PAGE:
My 22nd running the Utica Boilermaker 15K has come and gone, and as is my tradition, I wanted to write down some of thoughts about the race. For those of you keeping track, this year was the 17th year I was gunning for under an hour. A while ago I had decided to go after Paul Humphrey’s record of 23 consecutive races under an hour, and had done so ever since 2005, despite injuries, emergency surgeries, weddings the night before, and general lack of fitness.
I knew this year was going to be the most challenging, though. Following last year’s Boilermaker (held in October due to COVID), I suffered a lasting injury in my left hip that made it all but impossible to run for several months. Once that finally started to improve, I had a little scare with plantar fasciitis. Then, to add insult to injury, everyone in the family caught COVID in May, and both injuries reared their heads again following a week of inactivity.
In the months leading up to the race, I averaged only around 15 miles per week, and my longest run was eight miles. I did no workouts, and every day was a test to see if my hip or arches would hold up. Suffice to say, my chances were looking grim. I had accepted in May that my streak was probably going to end this year, but still had to try. I waffled in my resolve to race it or just jog it, since I knew that trying to run fast off such minimal training would hurt like hell.
On race day, everything was feeling good, and so I decided to still go for it. After all, I ran 58 minutes just a few months after having my gallbladder removed and staying up until 1am at Andy’s wedding the night before. Surely if I could do that, I could harness my old man strength and bust out a decent time this year.
We were all lucky and the weather wasn’t terribly hot this year. I found some friends at the start and decided to stick with Ryan, who was also gunning for under an hour. The race started, and I immediately tucked in behind him and tried to run smooth and controlled.
The first few miles went fairly well. I was running right around 60-minute pace, but I knew that miles four and five would be crucial. The fourth mile is up the large hill in Valley View golf course, but then you can go screaming back down that hill during the fifth mile. So I bided my time up the hill, and saw the one-hour pace group pass by me. I knew better than to stick with them, though, so I let them go and was determined to catch them on the way down.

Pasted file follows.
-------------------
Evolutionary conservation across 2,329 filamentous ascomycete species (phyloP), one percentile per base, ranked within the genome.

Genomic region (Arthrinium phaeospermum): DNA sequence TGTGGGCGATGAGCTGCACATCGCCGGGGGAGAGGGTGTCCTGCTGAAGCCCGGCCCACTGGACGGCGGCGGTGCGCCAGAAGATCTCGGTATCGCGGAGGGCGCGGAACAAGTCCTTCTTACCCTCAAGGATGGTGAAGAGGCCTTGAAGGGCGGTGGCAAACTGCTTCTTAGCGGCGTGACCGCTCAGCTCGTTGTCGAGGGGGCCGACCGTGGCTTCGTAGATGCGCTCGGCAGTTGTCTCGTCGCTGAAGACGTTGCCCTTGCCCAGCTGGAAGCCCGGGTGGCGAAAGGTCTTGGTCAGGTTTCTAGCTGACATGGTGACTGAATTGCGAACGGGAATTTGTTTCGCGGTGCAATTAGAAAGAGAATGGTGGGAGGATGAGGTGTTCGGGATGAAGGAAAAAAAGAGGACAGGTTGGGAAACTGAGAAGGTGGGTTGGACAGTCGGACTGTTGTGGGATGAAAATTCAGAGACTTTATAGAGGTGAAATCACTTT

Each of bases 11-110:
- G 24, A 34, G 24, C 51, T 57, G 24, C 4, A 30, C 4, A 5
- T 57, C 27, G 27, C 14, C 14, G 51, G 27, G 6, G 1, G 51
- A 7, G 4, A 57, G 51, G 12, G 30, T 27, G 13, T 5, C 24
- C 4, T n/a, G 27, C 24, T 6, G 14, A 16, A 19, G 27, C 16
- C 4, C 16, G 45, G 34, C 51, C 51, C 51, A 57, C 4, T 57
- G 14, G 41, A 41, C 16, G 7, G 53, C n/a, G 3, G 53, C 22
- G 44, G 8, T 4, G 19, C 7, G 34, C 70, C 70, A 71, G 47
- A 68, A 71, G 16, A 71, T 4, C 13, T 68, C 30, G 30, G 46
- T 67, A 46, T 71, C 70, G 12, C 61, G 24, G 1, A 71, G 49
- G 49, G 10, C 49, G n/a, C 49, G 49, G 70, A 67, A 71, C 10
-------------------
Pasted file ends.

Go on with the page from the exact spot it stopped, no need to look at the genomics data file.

The fifth mile was where I started to realize things were not going to go my way. Usually I can open up and run a really fast mile here, but this year, I could only muster a 6:05. I dug deep and ran the flat sixth mile in a paltry 6:22. Upon seeing my 10K split of 40:40, I resolved to push as hard as I could and try to average 6:15s to nab that sub-60 time.
Those of you who have run this race, however, know that the stretch immediately after 10K is quite possible the toughest part of the course. While not as steep as the Valley View hill, the section from 10K to mile 7 is all uphill, with no shade. And this is where my hint that I wouldn’t break 60 turned into a declaration. The heat, hills, and my complete lack of fitness led me to a 7:00 split for the seventh mile, meaning I was now over a minute behind pace.
I rallied back for a 6:33 eighth mile, but since that is also completely downhill, it should have been much faster. At this point, people were passing me left and right. I tried to hang with a couple, but was in no shape to do anything more than survive at this point. A 6:50 ninth mile meant I was going to hit 60 minutes with a quarter of a mile left.
When I saw the finish banner, I somehow found a second wind I didn’t know I had, and was able to summon something that could almost be described as a kick. It didn’t help, though, as I crossed the line in 1:01:30, ninety seconds over my goal and ending my streak of running the Boilermaker in under an hour.
You might think I would be disappointed, but truthfully, I was not. I had already made peace with the idea of ending my streak, and to be completely honest, I never truly believed I could match or better Paul Humphrey’s streak. Like all things, my streak had to end some time, and this year was its time. In reality, I am damn proud of the time I ran this year. For only doing a handful of runs longer than 4 miles, and almost never running faster than 7:15 pace, I managed to average 6:33s for the 9.3 miles in Utica. Looking back, I ran intelligently and did everything I could to maximize my performance. But the fact is, I had hardly trained at all since the previous October, and 61 minutes was the best I could do that day. I’m happy I was able to run that fast.